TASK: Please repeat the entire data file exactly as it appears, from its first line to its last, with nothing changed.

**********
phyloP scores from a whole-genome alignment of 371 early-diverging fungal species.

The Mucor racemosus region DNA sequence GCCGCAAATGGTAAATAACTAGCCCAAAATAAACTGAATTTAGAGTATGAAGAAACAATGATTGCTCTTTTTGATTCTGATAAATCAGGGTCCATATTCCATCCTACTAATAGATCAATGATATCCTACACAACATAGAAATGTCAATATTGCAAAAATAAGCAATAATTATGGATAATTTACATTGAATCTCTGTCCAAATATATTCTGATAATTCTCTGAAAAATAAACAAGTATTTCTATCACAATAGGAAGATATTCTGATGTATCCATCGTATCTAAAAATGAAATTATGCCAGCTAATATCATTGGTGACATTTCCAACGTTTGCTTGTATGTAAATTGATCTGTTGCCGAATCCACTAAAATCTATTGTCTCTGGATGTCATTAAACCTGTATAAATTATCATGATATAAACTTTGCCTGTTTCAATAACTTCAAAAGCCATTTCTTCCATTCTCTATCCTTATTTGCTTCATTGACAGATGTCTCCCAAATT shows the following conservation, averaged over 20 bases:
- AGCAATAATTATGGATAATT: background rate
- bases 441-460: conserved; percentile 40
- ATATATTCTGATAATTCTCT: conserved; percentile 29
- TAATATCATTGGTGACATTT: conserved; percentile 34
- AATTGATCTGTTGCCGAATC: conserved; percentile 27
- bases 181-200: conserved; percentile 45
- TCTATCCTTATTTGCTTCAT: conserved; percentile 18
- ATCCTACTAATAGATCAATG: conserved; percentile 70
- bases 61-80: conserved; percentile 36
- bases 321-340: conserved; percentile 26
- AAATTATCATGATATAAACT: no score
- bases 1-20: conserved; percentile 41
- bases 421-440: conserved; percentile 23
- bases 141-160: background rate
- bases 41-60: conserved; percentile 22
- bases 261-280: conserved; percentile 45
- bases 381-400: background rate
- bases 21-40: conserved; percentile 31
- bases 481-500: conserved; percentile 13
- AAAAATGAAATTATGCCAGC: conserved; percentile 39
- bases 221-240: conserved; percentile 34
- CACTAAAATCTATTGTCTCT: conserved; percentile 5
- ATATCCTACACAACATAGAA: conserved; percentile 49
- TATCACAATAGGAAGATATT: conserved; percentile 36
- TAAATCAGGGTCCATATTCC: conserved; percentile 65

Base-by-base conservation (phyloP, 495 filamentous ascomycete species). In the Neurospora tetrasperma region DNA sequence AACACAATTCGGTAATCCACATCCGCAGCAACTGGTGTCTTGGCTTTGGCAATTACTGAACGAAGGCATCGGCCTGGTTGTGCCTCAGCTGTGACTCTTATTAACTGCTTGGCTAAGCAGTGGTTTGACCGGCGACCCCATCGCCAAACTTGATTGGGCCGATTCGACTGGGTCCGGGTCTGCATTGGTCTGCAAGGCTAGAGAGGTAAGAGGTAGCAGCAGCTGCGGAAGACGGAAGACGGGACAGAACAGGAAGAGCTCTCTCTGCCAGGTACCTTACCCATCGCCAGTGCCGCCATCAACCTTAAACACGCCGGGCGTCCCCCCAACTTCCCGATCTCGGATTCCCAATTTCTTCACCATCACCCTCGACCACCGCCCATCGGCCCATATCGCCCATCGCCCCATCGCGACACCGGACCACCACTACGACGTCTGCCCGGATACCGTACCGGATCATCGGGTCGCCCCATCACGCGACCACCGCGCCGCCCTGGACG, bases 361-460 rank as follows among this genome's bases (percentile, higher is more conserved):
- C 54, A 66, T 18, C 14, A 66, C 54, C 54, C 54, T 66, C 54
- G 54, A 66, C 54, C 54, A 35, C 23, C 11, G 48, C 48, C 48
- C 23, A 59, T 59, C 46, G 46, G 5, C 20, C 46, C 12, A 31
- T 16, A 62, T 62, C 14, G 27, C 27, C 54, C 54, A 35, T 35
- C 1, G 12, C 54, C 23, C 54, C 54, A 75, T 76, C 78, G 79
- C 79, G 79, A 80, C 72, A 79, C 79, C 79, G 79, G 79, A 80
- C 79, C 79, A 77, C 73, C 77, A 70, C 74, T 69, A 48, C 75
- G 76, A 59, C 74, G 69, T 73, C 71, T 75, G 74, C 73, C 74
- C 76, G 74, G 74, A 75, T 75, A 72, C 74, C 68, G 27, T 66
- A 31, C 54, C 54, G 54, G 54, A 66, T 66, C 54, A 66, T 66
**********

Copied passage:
phyloP scores from a whole-genome alignment of 371 early-diverging fungal species.

The Mucor racemosus region DNA sequence GCCGCAAATGGTAAATAACTAGCCCAAAATAAACTGAATTTAGAGTATGAAGAAACAATGATTGCTCTTTTTGATTCTGATAAATCAGGGTCCATATTCCATCCTACTAATAGATCAATGATATCCTACACAACATAGAAATGTCAATATTGCAAAAATAAGCAATAATTATGGATAATTTACATTGAATCTCTGTCCAAATATATTCTGATAATTCTCTGAAAAATAAACAAGTATTTCTATCACAATAGGAAGATATTCTGATGTATCCATCGTATCTAAAAATGAAATTATGCCAGCTAATATCATTGGTGACATTTCCAACGTTTGCTTGTATGTAAATTGATCTGTTGCCGAATCCACTAAAATCTATTGTCTCTGGATGTCATTAAACCTGTATAAATTATCATGATATAAACTTTGCCTGTTTCAATAACTTCAAAAGCCATTTCTTCCATTCTCTATCCTTATTTGCTTCATTGACAGATGTCTCCCAAATT shows the following conservation, averaged over 20 bases:
- AGCAATAATTATGGATAATT: background rate
- bases 441-460: conserved; percentile 40
- ATATATTCTGATAATTCTCT: conserved; percentile 29
- TAATATCATTGGTGACATTT: conserved; percentile 34
- AATTGATCTGTTGCCGAATC: conserved; percentile 27
- bases 181-200: conserved; percentile 45
- TCTATCCTTATTTGCTTCAT: conserved; percentile 18
- ATCCTACTAATAGATCAATG: conserved; percentile 70
- bases 61-80: conserved; percentile 36
- bases 321-340: conserved; percentile 26
- AAATTATCATGATATAAACT: no score
- bases 1-20: conserved; percentile 41
- bases 421-440: conserved; percentile 23
- bases 141-160: background rate
- bases 41-60: conserved; percentile 22
- bases 261-280: conserved; percentile 45
- bases 381-400: background rate
- bases 21-40: conserved; percentile 31
- bases 481-500: conserved; percentile 13
- AAAAATGAAATTATGCCAGC: conserved; percentile 39
- bases 221-240: conserved; percentile 34
- CACTAAAATCTATTGTCTCT: conserved; percentile 5
- ATATCCTACACAACATAGAA: conserved; percentile 49
- TATCACAATAGGAAGATATT: conserved; percentile 36
- TAAATCAGGGTCCATATTCC: conserved; percentile 65

Base-by-base conservation (phyloP, 495 filamentous ascomycete species). In the Neurospora tetrasperma region DNA sequence AACACAATTCGGTAATCCACATCCGCAGCAACTGGTGTCTTGGCTTTGGCAATTACTGAACGAAGGCATCGGCCTGGTTGTGCCTCAGCTGTGACTCTTATTAACTGCTTGGCTAAGCAGTGGTTTGACCGGCGACCCCATCGCCAAACTTGATTGGGCCGATTCGACTGGGTCCGGGTCTGCATTGGTCTGCAAGGCTAGAGAGGTAAGAGGTAGCAGCAGCTGCGGAAGACGGAAGACGGGACAGAACAGGAAGAGCTCTCTCTGCCAGGTACCTTACCCATCGCCAGTGCCGCCATCAACCTTAAACACGCCGGGCGTCCCCCCAACTTCCCGATCTCGGATTCCCAATTTCTTCACCATCACCCTCGACCACCGCCCATCGGCCCATATCGCCCATCGCCCCATCGCGACACCGGACCACCACTACGACGTCTGCCCGGATACCGTACCGGATCATCGGGTCGCCCCATCACGCGACCACCGCGCCGCCCTGGACG, bases 361-460 rank as follows among this genome's bases (percentile, higher is more conserved):
- C 54, A 66, T 18, C 14, A 66, C 54, C 54, C 54, T 66, C 54
- G 54, A 66, C 54, C 54, A 35, C 23, C 11, G 48, C 48, C 48
- C 23, A 59, T 59, C 46, G 46, G 5, C 20, C 46, C 12, A 31
- T 16, A 62, T 62, C 14, G 27, C 27, C 54, C 54, A 35, T 35
- C 1, G 12, C 54, C 23, C 54, C 54, A 75, T 76, C 78, G 79
- C 79, G 79, A 80, C 72, A 79, C 79, C 79, G 79, G 79, A 80
- C 79, C 79, A 77, C 73, C 77, A 70, C 74, T 69, A 48, C 75
- G 76, A 59, C 74, G 69, T 73, C 71, T 75, G 74, C 73, C 74
- C 76, G 74, G 74, A 75, T 75, A 72, C 74, C 68, G 27, T 66
- A 31, C 54, C 54, G 54, G 54, A 66, T 66, C 54, A 66, T 66